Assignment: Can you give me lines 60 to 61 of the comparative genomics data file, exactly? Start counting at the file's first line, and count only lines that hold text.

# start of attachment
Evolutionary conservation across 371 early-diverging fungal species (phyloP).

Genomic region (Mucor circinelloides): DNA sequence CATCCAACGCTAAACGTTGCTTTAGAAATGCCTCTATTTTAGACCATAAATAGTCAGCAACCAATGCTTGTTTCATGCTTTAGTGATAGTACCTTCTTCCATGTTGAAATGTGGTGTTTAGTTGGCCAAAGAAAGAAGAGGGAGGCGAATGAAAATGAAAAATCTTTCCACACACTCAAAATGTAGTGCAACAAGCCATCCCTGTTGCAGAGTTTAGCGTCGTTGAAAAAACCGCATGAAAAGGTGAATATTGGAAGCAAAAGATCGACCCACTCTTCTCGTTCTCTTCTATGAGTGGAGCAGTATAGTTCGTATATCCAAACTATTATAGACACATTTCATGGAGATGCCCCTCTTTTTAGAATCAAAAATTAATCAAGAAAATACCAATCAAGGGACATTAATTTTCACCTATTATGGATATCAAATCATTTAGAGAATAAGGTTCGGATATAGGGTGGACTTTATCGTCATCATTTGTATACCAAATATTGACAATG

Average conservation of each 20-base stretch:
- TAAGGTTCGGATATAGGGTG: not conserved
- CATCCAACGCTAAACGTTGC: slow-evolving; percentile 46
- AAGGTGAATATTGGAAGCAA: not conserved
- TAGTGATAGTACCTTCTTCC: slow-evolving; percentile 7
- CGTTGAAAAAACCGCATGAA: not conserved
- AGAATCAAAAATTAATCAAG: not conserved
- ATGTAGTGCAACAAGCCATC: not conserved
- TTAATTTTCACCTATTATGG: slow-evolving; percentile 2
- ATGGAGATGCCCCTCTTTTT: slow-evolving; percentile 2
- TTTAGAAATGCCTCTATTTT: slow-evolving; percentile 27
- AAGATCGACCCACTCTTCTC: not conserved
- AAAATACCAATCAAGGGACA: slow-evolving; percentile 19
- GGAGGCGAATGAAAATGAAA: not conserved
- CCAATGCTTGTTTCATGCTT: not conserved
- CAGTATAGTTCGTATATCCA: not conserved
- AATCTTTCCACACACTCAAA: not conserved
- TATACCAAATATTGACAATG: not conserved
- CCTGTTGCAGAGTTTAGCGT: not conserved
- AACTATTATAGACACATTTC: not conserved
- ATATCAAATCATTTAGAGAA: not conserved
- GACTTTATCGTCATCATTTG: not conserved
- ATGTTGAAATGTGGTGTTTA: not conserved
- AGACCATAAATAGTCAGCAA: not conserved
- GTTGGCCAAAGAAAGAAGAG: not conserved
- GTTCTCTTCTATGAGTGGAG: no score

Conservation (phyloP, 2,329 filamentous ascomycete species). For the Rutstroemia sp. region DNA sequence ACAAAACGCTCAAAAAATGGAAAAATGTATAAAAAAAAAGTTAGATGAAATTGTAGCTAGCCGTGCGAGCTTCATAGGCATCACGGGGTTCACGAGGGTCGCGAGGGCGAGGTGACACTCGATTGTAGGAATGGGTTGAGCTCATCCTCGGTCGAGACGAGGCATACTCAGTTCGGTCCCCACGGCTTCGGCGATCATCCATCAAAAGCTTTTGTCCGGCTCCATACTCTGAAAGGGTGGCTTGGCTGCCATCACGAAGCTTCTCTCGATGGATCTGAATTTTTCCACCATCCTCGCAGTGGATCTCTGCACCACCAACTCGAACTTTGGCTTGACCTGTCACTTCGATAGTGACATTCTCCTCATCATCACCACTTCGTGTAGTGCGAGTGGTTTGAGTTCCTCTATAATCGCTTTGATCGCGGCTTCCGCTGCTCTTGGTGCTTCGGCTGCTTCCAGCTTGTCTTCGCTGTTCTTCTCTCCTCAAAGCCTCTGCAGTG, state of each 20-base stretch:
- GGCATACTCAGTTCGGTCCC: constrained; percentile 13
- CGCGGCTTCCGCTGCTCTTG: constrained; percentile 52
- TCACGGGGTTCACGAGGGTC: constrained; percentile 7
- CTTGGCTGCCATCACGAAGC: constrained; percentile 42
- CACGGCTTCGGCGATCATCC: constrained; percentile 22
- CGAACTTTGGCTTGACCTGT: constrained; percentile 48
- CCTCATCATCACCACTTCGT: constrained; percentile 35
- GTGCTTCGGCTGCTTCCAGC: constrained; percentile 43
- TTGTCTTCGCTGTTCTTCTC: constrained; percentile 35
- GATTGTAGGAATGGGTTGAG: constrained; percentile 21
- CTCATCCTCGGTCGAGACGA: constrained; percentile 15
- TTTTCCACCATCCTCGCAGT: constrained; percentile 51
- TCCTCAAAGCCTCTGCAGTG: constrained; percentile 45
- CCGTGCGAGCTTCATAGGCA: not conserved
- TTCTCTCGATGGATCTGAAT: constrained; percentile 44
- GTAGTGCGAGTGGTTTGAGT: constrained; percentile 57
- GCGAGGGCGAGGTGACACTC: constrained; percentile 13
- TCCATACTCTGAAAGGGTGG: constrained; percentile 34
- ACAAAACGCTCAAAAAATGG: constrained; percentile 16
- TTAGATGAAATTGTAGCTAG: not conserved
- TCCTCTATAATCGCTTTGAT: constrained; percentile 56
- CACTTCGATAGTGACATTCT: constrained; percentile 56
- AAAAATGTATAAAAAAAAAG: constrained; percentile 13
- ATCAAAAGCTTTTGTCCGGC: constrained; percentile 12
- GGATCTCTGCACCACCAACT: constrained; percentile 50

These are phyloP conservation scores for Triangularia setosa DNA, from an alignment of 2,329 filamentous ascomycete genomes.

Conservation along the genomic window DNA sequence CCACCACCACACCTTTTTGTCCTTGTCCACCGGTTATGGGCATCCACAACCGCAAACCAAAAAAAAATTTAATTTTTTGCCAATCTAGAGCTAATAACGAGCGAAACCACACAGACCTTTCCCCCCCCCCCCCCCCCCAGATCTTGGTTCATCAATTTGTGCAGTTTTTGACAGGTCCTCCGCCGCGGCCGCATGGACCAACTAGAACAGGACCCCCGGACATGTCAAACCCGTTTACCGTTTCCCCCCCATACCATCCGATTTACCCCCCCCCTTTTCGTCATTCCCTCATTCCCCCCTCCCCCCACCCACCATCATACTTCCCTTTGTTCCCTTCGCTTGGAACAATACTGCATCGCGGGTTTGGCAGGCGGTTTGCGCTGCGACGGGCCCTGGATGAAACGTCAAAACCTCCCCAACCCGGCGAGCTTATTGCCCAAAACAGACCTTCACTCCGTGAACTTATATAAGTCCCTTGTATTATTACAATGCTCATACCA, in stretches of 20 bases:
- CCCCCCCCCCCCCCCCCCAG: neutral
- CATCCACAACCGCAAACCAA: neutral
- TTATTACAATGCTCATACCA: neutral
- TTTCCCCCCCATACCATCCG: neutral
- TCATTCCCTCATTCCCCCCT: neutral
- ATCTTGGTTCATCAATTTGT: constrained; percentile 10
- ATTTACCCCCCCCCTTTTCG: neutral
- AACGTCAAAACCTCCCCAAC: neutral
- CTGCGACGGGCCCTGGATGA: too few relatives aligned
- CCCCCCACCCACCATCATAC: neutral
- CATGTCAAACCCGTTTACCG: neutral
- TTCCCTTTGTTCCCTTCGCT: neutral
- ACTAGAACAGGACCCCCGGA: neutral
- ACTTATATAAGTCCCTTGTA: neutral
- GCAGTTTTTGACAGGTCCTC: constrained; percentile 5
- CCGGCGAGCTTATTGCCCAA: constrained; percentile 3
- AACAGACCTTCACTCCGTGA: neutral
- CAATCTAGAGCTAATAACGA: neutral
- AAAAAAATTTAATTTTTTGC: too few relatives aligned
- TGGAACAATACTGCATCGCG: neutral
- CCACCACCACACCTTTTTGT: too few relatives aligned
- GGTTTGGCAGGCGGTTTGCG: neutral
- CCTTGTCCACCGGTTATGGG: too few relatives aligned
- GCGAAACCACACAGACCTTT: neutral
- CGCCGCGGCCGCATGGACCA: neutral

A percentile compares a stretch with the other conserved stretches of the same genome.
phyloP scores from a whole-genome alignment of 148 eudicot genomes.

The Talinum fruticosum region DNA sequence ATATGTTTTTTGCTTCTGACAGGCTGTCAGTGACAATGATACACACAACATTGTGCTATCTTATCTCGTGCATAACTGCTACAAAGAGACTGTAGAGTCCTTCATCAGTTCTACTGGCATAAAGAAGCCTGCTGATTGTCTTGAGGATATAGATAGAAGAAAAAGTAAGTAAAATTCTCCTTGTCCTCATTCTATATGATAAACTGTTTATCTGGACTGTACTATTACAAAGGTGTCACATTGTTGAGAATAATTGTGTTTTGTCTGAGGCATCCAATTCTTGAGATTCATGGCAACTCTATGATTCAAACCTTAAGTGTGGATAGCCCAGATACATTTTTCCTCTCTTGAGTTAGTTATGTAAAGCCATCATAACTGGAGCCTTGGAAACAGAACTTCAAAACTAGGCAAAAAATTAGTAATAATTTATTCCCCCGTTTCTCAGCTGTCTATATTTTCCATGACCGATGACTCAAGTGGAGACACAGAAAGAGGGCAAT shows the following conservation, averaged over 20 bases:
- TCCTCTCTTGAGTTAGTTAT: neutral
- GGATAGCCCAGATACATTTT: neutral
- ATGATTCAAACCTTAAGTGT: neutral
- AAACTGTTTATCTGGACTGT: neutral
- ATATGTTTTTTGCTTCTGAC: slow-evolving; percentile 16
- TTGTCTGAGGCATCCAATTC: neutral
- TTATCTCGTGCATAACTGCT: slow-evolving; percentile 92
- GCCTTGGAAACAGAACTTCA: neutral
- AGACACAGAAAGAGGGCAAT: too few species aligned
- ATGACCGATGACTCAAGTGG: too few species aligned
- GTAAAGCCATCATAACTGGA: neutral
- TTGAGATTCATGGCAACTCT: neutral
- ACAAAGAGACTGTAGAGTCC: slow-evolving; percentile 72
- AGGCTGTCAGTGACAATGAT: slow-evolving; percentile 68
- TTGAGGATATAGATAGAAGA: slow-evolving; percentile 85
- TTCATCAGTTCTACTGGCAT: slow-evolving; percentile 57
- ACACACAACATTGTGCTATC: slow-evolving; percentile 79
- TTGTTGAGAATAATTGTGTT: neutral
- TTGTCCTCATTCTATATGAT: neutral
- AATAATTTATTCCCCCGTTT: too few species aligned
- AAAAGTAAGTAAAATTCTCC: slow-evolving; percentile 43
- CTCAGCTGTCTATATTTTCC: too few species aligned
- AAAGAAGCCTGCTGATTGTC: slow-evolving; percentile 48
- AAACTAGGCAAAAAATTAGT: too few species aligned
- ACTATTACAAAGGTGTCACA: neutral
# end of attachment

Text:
- TTTCCCCCCCATACCATCCG: neutral
- TCATTCCCTCATTCCCCCCT: neutral